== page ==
Yussef: Obviously, Herbie Hancock, Miles Davis, John Coltrane, Nina Simone, Billy Cobham, Tony Williams, Idris Mohammed... I go through different phases, whatever I’m feeling, but definitely a lot of the seventies stuff where it started to get more electric, like John McLaughlin and the Mahavishnu Orchestra. As I get older, I’m just finding more music. There’s so much out there that I’m just finding out about and that’s an amazing feeling. I’m not setting boundaries for myself. You have these people that know every single record, but sometimes that’s not a good thing—not knowing everything gives you somewhere to go to and to find out about. It also allows you to build your own voice.
Why the track title “Kyiv”?
Tom: So we were working with this director from Brazil, Douglas Bernardt, and he came up with this concept for a video and said the Ukraine is the place to do it. He visualised everything, and the architecture in Kyiv is quite cool—the buildings look pretty funky and stuff—so he came up with the idea. We shot “What Kinda Music” and “Lift Off” in Kyiv, and we had a bit of film left on the reel so we started recording and “Kyiv” happened. Rocco just started playing these chords and the rest of the jam just happened and we captured it.
Where does this record sit in your catalogue?
Tom: For me, it’s quite a pivotal album because it’s more different than anything I’ve done before. Beat Tape 2 to Geography are closer than Geography to What Kinda Music. It’s a stepping stone for me to do new, different stuff with my next record, so people won’t be too shocked. We’ve put out this album, some people won’t like it, but the fans who like that feel-good, summery vibe will. But I think I’ll get some new fans, too, so it’s definitely a stepping stone.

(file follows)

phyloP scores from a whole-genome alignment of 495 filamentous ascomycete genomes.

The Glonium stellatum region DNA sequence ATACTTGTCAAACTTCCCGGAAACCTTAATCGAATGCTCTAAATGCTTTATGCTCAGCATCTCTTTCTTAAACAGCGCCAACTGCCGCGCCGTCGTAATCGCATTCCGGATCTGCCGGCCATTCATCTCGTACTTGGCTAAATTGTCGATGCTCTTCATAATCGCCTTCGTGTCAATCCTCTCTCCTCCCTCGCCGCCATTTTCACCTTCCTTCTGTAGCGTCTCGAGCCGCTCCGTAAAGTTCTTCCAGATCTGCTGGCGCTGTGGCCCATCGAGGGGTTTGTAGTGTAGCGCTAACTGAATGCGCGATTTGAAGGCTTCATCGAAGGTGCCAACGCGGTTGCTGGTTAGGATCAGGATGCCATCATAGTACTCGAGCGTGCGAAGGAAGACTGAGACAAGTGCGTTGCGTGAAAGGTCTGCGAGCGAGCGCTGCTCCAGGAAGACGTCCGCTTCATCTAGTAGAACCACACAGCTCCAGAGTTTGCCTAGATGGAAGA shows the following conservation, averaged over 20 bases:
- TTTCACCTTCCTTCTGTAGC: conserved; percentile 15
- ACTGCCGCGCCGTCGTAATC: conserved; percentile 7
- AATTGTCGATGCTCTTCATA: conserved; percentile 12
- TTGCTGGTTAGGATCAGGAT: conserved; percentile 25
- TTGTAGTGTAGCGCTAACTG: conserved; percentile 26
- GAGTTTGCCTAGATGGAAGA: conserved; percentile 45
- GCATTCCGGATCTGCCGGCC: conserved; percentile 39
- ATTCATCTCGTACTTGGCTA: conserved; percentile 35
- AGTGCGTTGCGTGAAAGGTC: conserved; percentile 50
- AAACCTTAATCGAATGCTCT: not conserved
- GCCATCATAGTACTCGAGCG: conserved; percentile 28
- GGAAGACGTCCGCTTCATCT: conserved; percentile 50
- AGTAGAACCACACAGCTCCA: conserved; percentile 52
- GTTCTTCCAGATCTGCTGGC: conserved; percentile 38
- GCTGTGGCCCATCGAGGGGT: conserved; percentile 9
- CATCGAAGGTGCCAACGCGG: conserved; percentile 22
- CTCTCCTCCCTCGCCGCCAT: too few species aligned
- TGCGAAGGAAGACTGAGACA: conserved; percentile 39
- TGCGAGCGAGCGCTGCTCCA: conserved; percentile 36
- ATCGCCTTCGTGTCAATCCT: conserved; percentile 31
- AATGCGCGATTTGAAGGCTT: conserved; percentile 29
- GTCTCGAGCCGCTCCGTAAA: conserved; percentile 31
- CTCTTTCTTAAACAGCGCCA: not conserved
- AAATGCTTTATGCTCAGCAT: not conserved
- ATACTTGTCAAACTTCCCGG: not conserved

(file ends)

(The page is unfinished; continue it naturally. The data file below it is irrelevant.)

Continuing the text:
Yussef: I feel like, as mad is it to say, it is what it is. It’s a piece of art—you either like it or you don’t. I think you can’t really worry too much; some people are gonna be overcritical, some people are gonna love it. It’s just nice to shoot those kinda videos and have the ability to do these things that I’ve always wanted to do. It’s just making art. It’s what art should be. You don’t know what’s going to happen, you don’t know where it’s going to go, but just the fact that you’re creating I feel like that, in itself, is the beauty of it. For me, it’s the first time properly working with vocals too—a lot of my music is usually instrumental. Obviously, some records on the track are instrumental and some are Tom singing, so it’s been nice to have that side of things.
I know it’s like choosing your favourite kid, but what’s your favourite cut from the record?
Tom: I think I love “Tidal Wave”. It’s just a sexy slow-jam vibe. I’m really happy with the lyrics and the sonics on that. I love them all, though. They’re all so different.
Yussef: Ahhh, man! I go through phases, but I literally just put “Nightrider” on. For me, that’s the finesse. We’ve got the vocals, Freddie came hard on it too. Just everything about it!
Tom: Everything came together on that.
Yussef: That’s definitely a proud moment, that one. But then “The Real”—the sample, the way Tom processed the drums... “Tidal Wave” is a banger, too. All of them, man [laughs].
The way you guys have been talking about the album makes is redundant to talk about part two then, right? It’s just organic; it’ll happen if it happens.
Tom: That’s it.
Yussef: Exactly. Even if it’s for Tom’s stuff or my stuff, we’re always gonna be working together. We’ve built this great working relationship, so who knows what the future holds.